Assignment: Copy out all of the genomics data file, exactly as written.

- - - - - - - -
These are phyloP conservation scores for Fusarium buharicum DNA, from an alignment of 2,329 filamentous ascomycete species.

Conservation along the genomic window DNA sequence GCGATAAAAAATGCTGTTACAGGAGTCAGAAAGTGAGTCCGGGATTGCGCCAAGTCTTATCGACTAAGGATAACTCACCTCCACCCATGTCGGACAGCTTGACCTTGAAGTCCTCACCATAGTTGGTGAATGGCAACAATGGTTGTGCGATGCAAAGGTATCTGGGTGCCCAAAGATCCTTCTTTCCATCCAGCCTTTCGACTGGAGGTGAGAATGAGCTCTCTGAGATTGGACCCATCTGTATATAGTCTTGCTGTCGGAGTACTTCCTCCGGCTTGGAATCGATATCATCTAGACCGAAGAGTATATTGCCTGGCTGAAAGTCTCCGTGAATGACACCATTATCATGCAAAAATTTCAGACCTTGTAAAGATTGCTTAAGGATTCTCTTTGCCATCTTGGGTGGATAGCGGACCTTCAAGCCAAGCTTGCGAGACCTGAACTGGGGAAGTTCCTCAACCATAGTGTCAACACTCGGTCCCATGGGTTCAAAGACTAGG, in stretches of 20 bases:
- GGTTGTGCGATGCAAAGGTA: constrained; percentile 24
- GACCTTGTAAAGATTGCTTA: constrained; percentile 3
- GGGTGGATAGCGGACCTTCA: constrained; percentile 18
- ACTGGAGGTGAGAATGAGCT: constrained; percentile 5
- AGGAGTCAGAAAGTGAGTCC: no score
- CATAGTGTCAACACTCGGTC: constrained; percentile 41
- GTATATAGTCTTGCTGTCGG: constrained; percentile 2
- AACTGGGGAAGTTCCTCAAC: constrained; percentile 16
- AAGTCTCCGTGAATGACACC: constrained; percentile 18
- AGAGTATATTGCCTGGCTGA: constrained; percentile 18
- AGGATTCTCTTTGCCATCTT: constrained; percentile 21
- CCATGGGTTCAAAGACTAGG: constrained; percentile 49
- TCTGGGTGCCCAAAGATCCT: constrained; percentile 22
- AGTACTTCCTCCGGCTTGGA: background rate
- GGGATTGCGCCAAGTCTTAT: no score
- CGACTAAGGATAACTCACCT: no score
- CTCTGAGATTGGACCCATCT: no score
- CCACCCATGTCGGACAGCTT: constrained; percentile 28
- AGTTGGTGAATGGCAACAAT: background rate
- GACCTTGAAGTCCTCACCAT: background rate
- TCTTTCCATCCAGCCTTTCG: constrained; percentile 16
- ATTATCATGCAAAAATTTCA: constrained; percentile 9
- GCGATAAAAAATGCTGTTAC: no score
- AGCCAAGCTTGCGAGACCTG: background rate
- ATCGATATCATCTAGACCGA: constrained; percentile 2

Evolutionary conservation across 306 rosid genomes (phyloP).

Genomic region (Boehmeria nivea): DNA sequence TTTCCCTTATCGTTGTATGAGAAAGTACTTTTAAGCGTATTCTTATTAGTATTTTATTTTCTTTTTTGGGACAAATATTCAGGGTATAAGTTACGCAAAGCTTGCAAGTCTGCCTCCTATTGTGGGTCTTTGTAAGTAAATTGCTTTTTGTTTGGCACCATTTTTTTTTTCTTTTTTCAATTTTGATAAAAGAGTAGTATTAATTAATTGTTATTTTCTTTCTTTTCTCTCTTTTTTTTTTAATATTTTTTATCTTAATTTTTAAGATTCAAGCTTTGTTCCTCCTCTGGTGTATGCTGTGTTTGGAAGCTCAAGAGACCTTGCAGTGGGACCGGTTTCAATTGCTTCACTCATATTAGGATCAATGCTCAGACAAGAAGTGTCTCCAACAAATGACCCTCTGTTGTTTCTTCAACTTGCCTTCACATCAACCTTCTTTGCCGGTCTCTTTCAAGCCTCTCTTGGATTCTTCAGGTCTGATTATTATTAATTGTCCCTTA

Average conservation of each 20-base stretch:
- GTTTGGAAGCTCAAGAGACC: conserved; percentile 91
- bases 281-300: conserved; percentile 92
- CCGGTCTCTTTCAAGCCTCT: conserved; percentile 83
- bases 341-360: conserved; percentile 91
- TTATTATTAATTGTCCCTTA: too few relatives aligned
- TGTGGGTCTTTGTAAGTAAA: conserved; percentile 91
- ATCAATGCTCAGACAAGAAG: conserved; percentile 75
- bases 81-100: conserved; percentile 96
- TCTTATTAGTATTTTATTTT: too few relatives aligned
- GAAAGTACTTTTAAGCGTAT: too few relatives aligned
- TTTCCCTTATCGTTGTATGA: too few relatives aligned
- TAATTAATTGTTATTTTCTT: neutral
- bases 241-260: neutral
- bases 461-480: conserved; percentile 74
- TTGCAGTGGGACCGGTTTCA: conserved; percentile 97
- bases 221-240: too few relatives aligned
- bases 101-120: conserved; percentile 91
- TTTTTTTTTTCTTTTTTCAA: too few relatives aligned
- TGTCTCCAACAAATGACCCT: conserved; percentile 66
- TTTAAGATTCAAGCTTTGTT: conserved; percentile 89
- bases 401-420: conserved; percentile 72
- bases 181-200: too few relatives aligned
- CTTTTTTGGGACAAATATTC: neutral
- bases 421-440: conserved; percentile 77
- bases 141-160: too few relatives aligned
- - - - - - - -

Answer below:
These are phyloP conservation scores for Fusarium buharicum DNA, from an alignment of 2,329 filamentous ascomycete species.

Conservation along the genomic window DNA sequence GCGATAAAAAATGCTGTTACAGGAGTCAGAAAGTGAGTCCGGGATTGCGCCAAGTCTTATCGACTAAGGATAACTCACCTCCACCCATGTCGGACAGCTTGACCTTGAAGTCCTCACCATAGTTGGTGAATGGCAACAATGGTTGTGCGATGCAAAGGTATCTGGGTGCCCAAAGATCCTTCTTTCCATCCAGCCTTTCGACTGGAGGTGAGAATGAGCTCTCTGAGATTGGACCCATCTGTATATAGTCTTGCTGTCGGAGTACTTCCTCCGGCTTGGAATCGATATCATCTAGACCGAAGAGTATATTGCCTGGCTGAAAGTCTCCGTGAATGACACCATTATCATGCAAAAATTTCAGACCTTGTAAAGATTGCTTAAGGATTCTCTTTGCCATCTTGGGTGGATAGCGGACCTTCAAGCCAAGCTTGCGAGACCTGAACTGGGGAAGTTCCTCAACCATAGTGTCAACACTCGGTCCCATGGGTTCAAAGACTAGG, in stretches of 20 bases:
- GGTTGTGCGATGCAAAGGTA: constrained; percentile 24
- GACCTTGTAAAGATTGCTTA: constrained; percentile 3
- GGGTGGATAGCGGACCTTCA: constrained; percentile 18
- ACTGGAGGTGAGAATGAGCT: constrained; percentile 5
- AGGAGTCAGAAAGTGAGTCC: no score
- CATAGTGTCAACACTCGGTC: constrained; percentile 41
- GTATATAGTCTTGCTGTCGG: constrained; percentile 2
- AACTGGGGAAGTTCCTCAAC: constrained; percentile 16
- AAGTCTCCGTGAATGACACC: constrained; percentile 18
- AGAGTATATTGCCTGGCTGA: constrained; percentile 18
- AGGATTCTCTTTGCCATCTT: constrained; percentile 21
- CCATGGGTTCAAAGACTAGG: constrained; percentile 49
- TCTGGGTGCCCAAAGATCCT: constrained; percentile 22
- AGTACTTCCTCCGGCTTGGA: background rate
- GGGATTGCGCCAAGTCTTAT: no score
- CGACTAAGGATAACTCACCT: no score
- CTCTGAGATTGGACCCATCT: no score
- CCACCCATGTCGGACAGCTT: constrained; percentile 28
- AGTTGGTGAATGGCAACAAT: background rate
- GACCTTGAAGTCCTCACCAT: background rate
- TCTTTCCATCCAGCCTTTCG: constrained; percentile 16
- ATTATCATGCAAAAATTTCA: constrained; percentile 9
- GCGATAAAAAATGCTGTTAC: no score
- AGCCAAGCTTGCGAGACCTG: background rate
- ATCGATATCATCTAGACCGA: constrained; percentile 2

Evolutionary conservation across 306 rosid genomes (phyloP).

Genomic region (Boehmeria nivea): DNA sequence TTTCCCTTATCGTTGTATGAGAAAGTACTTTTAAGCGTATTCTTATTAGTATTTTATTTTCTTTTTTGGGACAAATATTCAGGGTATAAGTTACGCAAAGCTTGCAAGTCTGCCTCCTATTGTGGGTCTTTGTAAGTAAATTGCTTTTTGTTTGGCACCATTTTTTTTTTCTTTTTTCAATTTTGATAAAAGAGTAGTATTAATTAATTGTTATTTTCTTTCTTTTCTCTCTTTTTTTTTTAATATTTTTTATCTTAATTTTTAAGATTCAAGCTTTGTTCCTCCTCTGGTGTATGCTGTGTTTGGAAGCTCAAGAGACCTTGCAGTGGGACCGGTTTCAATTGCTTCACTCATATTAGGATCAATGCTCAGACAAGAAGTGTCTCCAACAAATGACCCTCTGTTGTTTCTTCAACTTGCCTTCACATCAACCTTCTTTGCCGGTCTCTTTCAAGCCTCTCTTGGATTCTTCAGGTCTGATTATTATTAATTGTCCCTTA

Average conservation of each 20-base stretch:
- GTTTGGAAGCTCAAGAGACC: conserved; percentile 91
- bases 281-300: conserved; percentile 92
- CCGGTCTCTTTCAAGCCTCT: conserved; percentile 83
- bases 341-360: conserved; percentile 91
- TTATTATTAATTGTCCCTTA: too few relatives aligned
- TGTGGGTCTTTGTAAGTAAA: conserved; percentile 91
- ATCAATGCTCAGACAAGAAG: conserved; percentile 75
- bases 81-100: conserved; percentile 96
- TCTTATTAGTATTTTATTTT: too few relatives aligned
- GAAAGTACTTTTAAGCGTAT: too few relatives aligned
- TTTCCCTTATCGTTGTATGA: too few relatives aligned
- TAATTAATTGTTATTTTCTT: neutral
- bases 241-260: neutral
- bases 461-480: conserved; percentile 74
- TTGCAGTGGGACCGGTTTCA: conserved; percentile 97
- bases 221-240: too few relatives aligned
- bases 101-120: conserved; percentile 91
- TTTTTTTTTTCTTTTTTCAA: too few relatives aligned
- TGTCTCCAACAAATGACCCT: conserved; percentile 66
- TTTAAGATTCAAGCTTTGTT: conserved; percentile 89
- bases 401-420: conserved; percentile 72
- bases 181-200: too few relatives aligned
- CTTTTTTGGGACAAATATTC: neutral
- bases 421-440: conserved; percentile 77
- bases 141-160: too few relatives aligned